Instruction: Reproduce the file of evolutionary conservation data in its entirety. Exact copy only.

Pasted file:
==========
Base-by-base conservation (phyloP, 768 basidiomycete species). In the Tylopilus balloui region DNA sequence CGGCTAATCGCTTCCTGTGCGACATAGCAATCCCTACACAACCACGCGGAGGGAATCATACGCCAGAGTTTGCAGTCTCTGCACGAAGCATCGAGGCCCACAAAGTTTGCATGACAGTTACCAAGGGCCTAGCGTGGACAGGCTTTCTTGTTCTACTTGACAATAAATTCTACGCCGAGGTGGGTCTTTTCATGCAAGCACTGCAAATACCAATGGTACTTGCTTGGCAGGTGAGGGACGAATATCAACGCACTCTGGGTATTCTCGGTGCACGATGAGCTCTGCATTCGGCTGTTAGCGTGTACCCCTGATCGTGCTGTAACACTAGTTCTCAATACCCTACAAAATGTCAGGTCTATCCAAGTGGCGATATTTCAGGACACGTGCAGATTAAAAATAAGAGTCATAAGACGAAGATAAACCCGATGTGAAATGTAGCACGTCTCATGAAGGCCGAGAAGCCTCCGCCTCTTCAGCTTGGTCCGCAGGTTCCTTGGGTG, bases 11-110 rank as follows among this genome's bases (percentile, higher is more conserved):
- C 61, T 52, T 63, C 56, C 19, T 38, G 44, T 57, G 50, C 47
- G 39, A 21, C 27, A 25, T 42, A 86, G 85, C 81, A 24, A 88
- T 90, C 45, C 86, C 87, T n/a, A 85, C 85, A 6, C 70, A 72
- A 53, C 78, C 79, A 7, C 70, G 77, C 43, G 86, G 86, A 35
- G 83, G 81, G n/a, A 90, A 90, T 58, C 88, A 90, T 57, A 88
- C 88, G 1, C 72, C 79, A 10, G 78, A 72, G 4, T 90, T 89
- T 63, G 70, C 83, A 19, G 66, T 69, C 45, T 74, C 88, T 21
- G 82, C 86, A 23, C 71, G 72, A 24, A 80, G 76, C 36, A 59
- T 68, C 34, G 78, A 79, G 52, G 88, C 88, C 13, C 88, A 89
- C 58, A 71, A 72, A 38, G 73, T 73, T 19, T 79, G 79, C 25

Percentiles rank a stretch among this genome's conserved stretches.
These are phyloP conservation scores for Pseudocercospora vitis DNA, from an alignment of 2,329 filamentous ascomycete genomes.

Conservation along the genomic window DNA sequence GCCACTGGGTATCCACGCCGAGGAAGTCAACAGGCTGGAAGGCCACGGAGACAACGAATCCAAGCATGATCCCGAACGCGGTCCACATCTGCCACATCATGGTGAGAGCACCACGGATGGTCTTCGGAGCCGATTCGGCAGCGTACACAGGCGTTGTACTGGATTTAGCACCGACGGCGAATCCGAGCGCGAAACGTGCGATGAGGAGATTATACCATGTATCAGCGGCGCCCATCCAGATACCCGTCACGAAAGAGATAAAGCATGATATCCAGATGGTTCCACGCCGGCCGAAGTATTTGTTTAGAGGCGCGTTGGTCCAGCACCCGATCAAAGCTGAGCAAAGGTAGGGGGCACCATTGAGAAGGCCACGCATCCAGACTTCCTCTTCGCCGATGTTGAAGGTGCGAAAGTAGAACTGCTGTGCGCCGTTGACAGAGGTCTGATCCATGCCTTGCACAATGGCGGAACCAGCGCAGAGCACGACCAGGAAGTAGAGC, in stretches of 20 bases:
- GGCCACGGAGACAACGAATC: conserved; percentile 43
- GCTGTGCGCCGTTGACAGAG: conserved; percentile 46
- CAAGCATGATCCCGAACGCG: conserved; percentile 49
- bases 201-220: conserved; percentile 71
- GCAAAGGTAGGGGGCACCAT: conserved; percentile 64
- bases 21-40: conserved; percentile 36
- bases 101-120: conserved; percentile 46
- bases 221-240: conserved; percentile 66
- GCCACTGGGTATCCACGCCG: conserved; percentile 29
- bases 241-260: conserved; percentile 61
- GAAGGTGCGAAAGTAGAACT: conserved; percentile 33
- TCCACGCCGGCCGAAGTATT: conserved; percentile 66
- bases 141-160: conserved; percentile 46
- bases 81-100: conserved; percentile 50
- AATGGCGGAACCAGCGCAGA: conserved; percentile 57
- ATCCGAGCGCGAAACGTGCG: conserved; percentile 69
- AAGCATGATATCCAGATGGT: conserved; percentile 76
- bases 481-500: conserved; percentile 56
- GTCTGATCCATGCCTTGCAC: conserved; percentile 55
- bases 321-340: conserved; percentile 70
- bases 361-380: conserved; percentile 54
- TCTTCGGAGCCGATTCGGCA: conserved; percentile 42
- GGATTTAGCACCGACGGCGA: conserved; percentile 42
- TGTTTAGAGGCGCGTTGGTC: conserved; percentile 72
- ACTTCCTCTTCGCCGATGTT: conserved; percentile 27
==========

Base-by-base conservation (phyloP, 768 basidiomycete species). In the Tylopilus balloui region DNA sequence CGGCTAATCGCTTCCTGTGCGACATAGCAATCCCTACACAACCACGCGGAGGGAATCATACGCCAGAGTTTGCAGTCTCTGCACGAAGCATCGAGGCCCACAAAGTTTGCATGACAGTTACCAAGGGCCTAGCGTGGACAGGCTTTCTTGTTCTACTTGACAATAAATTCTACGCCGAGGTGGGTCTTTTCATGCAAGCACTGCAAATACCAATGGTACTTGCTTGGCAGGTGAGGGACGAATATCAACGCACTCTGGGTATTCTCGGTGCACGATGAGCTCTGCATTCGGCTGTTAGCGTGTACCCCTGATCGTGCTGTAACACTAGTTCTCAATACCCTACAAAATGTCAGGTCTATCCAAGTGGCGATATTTCAGGACACGTGCAGATTAAAAATAAGAGTCATAAGACGAAGATAAACCCGATGTGAAATGTAGCACGTCTCATGAAGGCCGAGAAGCCTCCGCCTCTTCAGCTTGGTCCGCAGGTTCCTTGGGTG, bases 11-110 rank as follows among this genome's bases (percentile, higher is more conserved):
- C 61, T 52, T 63, C 56, C 19, T 38, G 44, T 57, G 50, C 47
- G 39, A 21, C 27, A 25, T 42, A 86, G 85, C 81, A 24, A 88
- T 90, C 45, C 86, C 87, T n/a, A 85, C 85, A 6, C 70, A 72
- A 53, C 78, C 79, A 7, C 70, G 77, C 43, G 86, G 86, A 35
- G 83, G 81, G n/a, A 90, A 90, T 58, C 88, A 90, T 57, A 88
- C 88, G 1, C 72, C 79, A 10, G 78, A 72, G 4, T 90, T 89
- T 63, G 70, C 83, A 19, G 66, T 69, C 45, T 74, C 88, T 21
- G 82, C 86, A 23, C 71, G 72, A 24, A 80, G 76, C 36, A 59
- T 68, C 34, G 78, A 79, G 52, G 88, C 88, C 13, C 88, A 89
- C 58, A 71, A 72, A 38, G 73, T 73, T 19, T 79, G 79, C 25

Percentiles rank a stretch among this genome's conserved stretches.
These are phyloP conservation scores for Pseudocercospora vitis DNA, from an alignment of 2,329 filamentous ascomycete genomes.

Conservation along the genomic window DNA sequence GCCACTGGGTATCCACGCCGAGGAAGTCAACAGGCTGGAAGGCCACGGAGACAACGAATCCAAGCATGATCCCGAACGCGGTCCACATCTGCCACATCATGGTGAGAGCACCACGGATGGTCTTCGGAGCCGATTCGGCAGCGTACACAGGCGTTGTACTGGATTTAGCACCGACGGCGAATCCGAGCGCGAAACGTGCGATGAGGAGATTATACCATGTATCAGCGGCGCCCATCCAGATACCCGTCACGAAAGAGATAAAGCATGATATCCAGATGGTTCCACGCCGGCCGAAGTATTTGTTTAGAGGCGCGTTGGTCCAGCACCCGATCAAAGCTGAGCAAAGGTAGGGGGCACCATTGAGAAGGCCACGCATCCAGACTTCCTCTTCGCCGATGTTGAAGGTGCGAAAGTAGAACTGCTGTGCGCCGTTGACAGAGGTCTGATCCATGCCTTGCACAATGGCGGAACCAGCGCAGAGCACGACCAGGAAGTAGAGC, in stretches of 20 bases:
- GGCCACGGAGACAACGAATC: conserved; percentile 43
- GCTGTGCGCCGTTGACAGAG: conserved; percentile 46
- CAAGCATGATCCCGAACGCG: conserved; percentile 49
- bases 201-220: conserved; percentile 71
- GCAAAGGTAGGGGGCACCAT: conserved; percentile 64
- bases 21-40: conserved; percentile 36
- bases 101-120: conserved; percentile 46
- bases 221-240: conserved; percentile 66
- GCCACTGGGTATCCACGCCG: conserved; percentile 29
- bases 241-260: conserved; percentile 61
- GAAGGTGCGAAAGTAGAACT: conserved; percentile 33
- TCCACGCCGGCCGAAGTATT: conserved; percentile 66
- bases 141-160: conserved; percentile 46
- bases 81-100: conserved; percentile 50
- AATGGCGGAACCAGCGCAGA: conserved; percentile 57
- ATCCGAGCGCGAAACGTGCG: conserved; percentile 69
- AAGCATGATATCCAGATGGT: conserved; percentile 76
- bases 481-500: conserved; percentile 56
- GTCTGATCCATGCCTTGCAC: conserved; percentile 55
- bases 321-340: conserved; percentile 70
- bases 361-380: conserved; percentile 54
- TCTTCGGAGCCGATTCGGCA: conserved; percentile 42
- GGATTTAGCACCGACGGCGA: conserved; percentile 42
- TGTTTAGAGGCGCGTTGGTC: conserved; percentile 72
- ACTTCCTCTTCGCCGATGTT: conserved; percentile 27